Historically speaking, turkey vultures were not commonly seen in New Hampshire until a relatively few years ago. To give perspective on the subject, I quote from my favorite New Hampshire ornithologist, the late Tudor Richards. In his "A List of the Birds of New Hampshire," published in April of 1938 by the Audubon Society of New Hampshire, Tudor wrote:
"Turkey vulture — Occasional visitor, reported every few years in southern New Hampshire. Late March — October."
It was while driving along the River Road in Walpole that I saw my first turkey vultures in New Hampshire — a flock of 28 birds that casually circled above the Connecticut River valley. Actually they were not a "new bird" to me as I had seen several vultures feeding voraciously on road kills beside interstate highways as I traveled south through Delaware and Maryland.
T. C. Pearson, a founder of the National Association of Audubon Societies, which became the National Audubon Society, said (1919) "... in many a southern city the vultures constitute a most effective street cleaning department."
One of our Allenstown readers wrote on Jan. 29 in part: "Three years ago this May we moved here and the previous owner let us know, in a rather easy manner, that we would see about 30 vultures every morning and evening roosting in our back woods area.
"We were immediately captivated by these magnificent creatures. Huge, silent and non-aggressive, we quickly fell in love with them. We have wetlands in the back, and we have several dead trees that they love. Last winter we lost many of those dead trees to the elements and we have been very anxious about the birds return for lack of good perches for them.
"Lo and behold, several vultures came back on Feb. 26, 2013. It was still cold and very unpleasant for them. However, they survived the cold and the wind. We also saw in April and May many smaller vultures. We wish we knew where they birth their little ones. They left in October and we are anxious for their return, though I don't want to see them too early in this awful cold."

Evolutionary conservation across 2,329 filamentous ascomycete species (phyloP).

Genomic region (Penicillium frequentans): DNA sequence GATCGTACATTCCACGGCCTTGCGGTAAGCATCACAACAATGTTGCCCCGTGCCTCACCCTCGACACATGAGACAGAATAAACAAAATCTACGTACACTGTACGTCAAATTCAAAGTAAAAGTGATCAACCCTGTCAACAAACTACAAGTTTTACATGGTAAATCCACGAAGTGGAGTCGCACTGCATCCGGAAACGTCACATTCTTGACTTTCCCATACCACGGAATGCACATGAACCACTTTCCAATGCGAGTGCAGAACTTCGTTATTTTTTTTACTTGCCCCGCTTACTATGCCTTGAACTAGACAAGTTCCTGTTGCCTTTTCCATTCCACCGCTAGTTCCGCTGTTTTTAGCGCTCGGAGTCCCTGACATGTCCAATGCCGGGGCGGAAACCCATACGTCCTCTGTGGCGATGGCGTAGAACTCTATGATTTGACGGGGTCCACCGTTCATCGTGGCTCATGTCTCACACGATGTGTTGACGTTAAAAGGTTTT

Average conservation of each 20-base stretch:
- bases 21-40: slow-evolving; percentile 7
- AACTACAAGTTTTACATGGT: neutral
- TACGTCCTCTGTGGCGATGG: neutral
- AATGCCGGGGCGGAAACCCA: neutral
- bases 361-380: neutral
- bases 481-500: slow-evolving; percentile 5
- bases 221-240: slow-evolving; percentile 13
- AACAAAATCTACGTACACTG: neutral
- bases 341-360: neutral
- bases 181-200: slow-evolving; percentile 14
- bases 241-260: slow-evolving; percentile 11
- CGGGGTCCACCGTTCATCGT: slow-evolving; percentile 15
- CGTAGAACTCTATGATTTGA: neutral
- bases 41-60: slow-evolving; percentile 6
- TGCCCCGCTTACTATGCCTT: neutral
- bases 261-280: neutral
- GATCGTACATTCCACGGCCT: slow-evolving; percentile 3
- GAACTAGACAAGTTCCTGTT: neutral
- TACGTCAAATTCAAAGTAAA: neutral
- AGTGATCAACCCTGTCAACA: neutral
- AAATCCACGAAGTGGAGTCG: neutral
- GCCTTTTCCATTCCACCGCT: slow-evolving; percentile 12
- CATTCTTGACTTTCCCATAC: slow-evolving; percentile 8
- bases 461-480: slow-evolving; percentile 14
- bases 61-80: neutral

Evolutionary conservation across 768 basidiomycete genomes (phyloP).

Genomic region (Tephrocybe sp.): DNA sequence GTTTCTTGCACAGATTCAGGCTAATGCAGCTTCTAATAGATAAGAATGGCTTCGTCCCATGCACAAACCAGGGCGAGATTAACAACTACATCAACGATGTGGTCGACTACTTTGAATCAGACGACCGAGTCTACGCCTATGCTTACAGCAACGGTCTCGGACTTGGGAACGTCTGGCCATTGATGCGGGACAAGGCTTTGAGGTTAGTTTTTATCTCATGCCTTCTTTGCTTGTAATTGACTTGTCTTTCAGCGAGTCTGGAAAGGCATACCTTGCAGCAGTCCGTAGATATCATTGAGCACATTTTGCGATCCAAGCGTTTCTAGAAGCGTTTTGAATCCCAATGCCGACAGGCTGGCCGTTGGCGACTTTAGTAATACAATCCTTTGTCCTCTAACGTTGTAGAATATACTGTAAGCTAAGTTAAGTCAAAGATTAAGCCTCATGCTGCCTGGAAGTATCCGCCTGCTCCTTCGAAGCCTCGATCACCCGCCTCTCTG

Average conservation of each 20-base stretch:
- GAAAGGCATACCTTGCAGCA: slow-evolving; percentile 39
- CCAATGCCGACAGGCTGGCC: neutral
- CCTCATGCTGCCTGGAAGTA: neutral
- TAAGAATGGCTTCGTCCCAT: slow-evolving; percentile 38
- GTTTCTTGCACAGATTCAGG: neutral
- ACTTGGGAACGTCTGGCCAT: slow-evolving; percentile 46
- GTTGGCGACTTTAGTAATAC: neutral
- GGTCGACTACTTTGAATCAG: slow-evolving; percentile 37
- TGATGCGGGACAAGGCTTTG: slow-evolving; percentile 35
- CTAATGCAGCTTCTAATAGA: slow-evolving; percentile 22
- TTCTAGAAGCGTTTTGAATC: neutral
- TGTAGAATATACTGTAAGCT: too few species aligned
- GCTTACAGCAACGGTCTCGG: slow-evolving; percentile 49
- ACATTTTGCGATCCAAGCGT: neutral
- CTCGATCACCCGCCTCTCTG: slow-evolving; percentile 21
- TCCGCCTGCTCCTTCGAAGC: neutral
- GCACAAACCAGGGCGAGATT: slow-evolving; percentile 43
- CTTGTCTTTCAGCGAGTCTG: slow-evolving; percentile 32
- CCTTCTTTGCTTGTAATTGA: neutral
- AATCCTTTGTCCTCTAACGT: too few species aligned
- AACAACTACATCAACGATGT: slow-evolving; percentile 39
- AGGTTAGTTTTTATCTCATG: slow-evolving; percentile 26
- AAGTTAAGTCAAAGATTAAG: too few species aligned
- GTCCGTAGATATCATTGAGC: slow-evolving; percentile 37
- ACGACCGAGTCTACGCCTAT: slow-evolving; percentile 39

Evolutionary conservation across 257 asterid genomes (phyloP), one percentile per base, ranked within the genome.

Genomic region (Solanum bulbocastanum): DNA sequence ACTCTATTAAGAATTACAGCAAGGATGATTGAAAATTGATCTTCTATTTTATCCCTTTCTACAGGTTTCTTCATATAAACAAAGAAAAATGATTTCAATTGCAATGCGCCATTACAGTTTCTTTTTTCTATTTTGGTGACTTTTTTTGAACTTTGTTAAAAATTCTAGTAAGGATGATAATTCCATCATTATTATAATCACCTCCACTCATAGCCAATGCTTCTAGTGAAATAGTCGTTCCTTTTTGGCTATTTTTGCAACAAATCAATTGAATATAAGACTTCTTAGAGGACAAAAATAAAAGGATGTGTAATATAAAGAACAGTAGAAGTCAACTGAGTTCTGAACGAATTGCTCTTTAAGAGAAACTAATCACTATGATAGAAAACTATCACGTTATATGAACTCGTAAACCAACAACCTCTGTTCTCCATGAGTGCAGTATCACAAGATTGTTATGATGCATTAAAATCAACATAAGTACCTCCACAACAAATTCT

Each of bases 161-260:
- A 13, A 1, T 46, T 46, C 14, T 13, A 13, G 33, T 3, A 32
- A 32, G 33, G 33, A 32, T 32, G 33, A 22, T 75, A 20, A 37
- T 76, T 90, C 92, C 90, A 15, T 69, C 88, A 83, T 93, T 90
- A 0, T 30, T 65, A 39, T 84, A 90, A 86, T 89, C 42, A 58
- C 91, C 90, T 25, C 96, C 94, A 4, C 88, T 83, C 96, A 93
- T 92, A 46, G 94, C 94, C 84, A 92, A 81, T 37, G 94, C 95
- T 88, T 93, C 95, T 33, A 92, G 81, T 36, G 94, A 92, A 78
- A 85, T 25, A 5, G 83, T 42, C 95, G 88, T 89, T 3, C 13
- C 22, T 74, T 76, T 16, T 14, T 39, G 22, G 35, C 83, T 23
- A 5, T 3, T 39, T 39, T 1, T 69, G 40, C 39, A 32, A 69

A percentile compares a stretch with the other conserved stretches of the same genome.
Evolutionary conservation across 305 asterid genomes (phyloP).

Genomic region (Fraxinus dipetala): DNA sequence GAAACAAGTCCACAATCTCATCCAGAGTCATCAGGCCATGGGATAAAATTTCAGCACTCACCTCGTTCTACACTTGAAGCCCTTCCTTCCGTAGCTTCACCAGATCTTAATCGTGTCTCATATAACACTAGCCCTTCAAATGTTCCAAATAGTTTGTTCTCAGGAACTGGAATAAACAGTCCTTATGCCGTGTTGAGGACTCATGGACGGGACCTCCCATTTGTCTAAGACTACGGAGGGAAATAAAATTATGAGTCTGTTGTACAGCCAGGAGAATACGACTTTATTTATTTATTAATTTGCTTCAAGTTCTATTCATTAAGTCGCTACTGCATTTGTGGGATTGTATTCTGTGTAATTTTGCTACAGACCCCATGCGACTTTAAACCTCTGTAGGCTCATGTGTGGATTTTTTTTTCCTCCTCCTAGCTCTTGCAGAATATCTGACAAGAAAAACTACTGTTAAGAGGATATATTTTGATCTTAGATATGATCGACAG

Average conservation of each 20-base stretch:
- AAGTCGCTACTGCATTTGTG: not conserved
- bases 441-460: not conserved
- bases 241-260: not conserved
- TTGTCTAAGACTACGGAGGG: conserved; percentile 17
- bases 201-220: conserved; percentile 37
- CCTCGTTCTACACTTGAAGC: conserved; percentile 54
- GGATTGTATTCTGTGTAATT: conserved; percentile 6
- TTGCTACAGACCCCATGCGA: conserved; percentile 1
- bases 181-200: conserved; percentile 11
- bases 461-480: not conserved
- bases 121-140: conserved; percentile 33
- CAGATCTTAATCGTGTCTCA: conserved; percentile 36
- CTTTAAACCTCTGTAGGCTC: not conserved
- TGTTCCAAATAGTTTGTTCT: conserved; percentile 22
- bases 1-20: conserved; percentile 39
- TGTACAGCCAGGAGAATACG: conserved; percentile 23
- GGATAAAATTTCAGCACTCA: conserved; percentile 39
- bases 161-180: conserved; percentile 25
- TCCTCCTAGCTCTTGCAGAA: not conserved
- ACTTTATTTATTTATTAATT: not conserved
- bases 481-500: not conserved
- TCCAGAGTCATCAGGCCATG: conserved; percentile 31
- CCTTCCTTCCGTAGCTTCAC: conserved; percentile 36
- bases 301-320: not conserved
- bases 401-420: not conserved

With respect to the turkey vulture's nesting behavior, Arthur Cleveland Bent in his "Life Histories of North American Birds of Prey" wrote: "In any region, no matter how widely it may range, there is a limited number of places in which a bird as large as a turkey vulture can hide its nest. The vulture is a big bird; it must have room somewhere either inaccessible to predatory animals or where they cannot easily reach its eggs or young. There is the added danger that the odor of the food may proclaim the whereabouts of the nest after the eggs are hatched and the young birds have to be fed. Many situations meet these requirements in some degree, notably on precipitous cliffs, of access only through the air or in caves or hollow stumps, or in the midst of dense shrubbery where a narrow entrance limits the attack by enemies to one direction. In such locations the vulture lays its eggs on the ground, or on the bare stone of a cliff, or on the rotten chips in a hollow log with little or no attempt to make a nest."
Usually silent when battling other vultures for carrion, turkey vultures issue hisses, grunts and croaks.
On their flying ability, Edward Howe Forbush wrote in "Birds of Massachusetts and other New England States": "No other American bird is so generally celebrated for its perfect conquest of the aerial currents. It seems to sail and soar gracefully without effort and to gain altitude even in windless air with few motions of its widespread pinions, which carry it up as if by magic. It seems to materialize the flight of the dreamer who imagines that he floats through the air by mere effort of his will. Bradford Torrey says, "One might almost be willing to be a buzzard to fly like that. Many people have sought their secret, but who has really found it? The Wright Brothers, pioneers in successful man-flight, studied the soaring buzzards on our southern coast, and apparently to some purpose."
For those of our readers who are not familiar with this bird, the turkey vulture's basic color appears to be black but, if one is close enough, its rusty feather edges give the bird a brownish tinge. They are about 2-1/2 feet in length and have a wingspan of six feet. Their wings reach beyond the tip of their tails. When aloft their great wings are two-toned, black near the fore-wing, gray at wing tips and hind-wing. With all their elegance and gracefulness when airborne why then would ornithologist Rex Brasher say these birds are "ugly to the last degree"? Although they look black and bulky close up it is their bald, red heads that declaim against them. This considerable, but respectable defect, is not noticeable when the birds are in flight, but when adult birds are near at hand their beauty becomes marred.
Stacey Cole's address is 529 W. Swanzey Road, Swanzey 03446.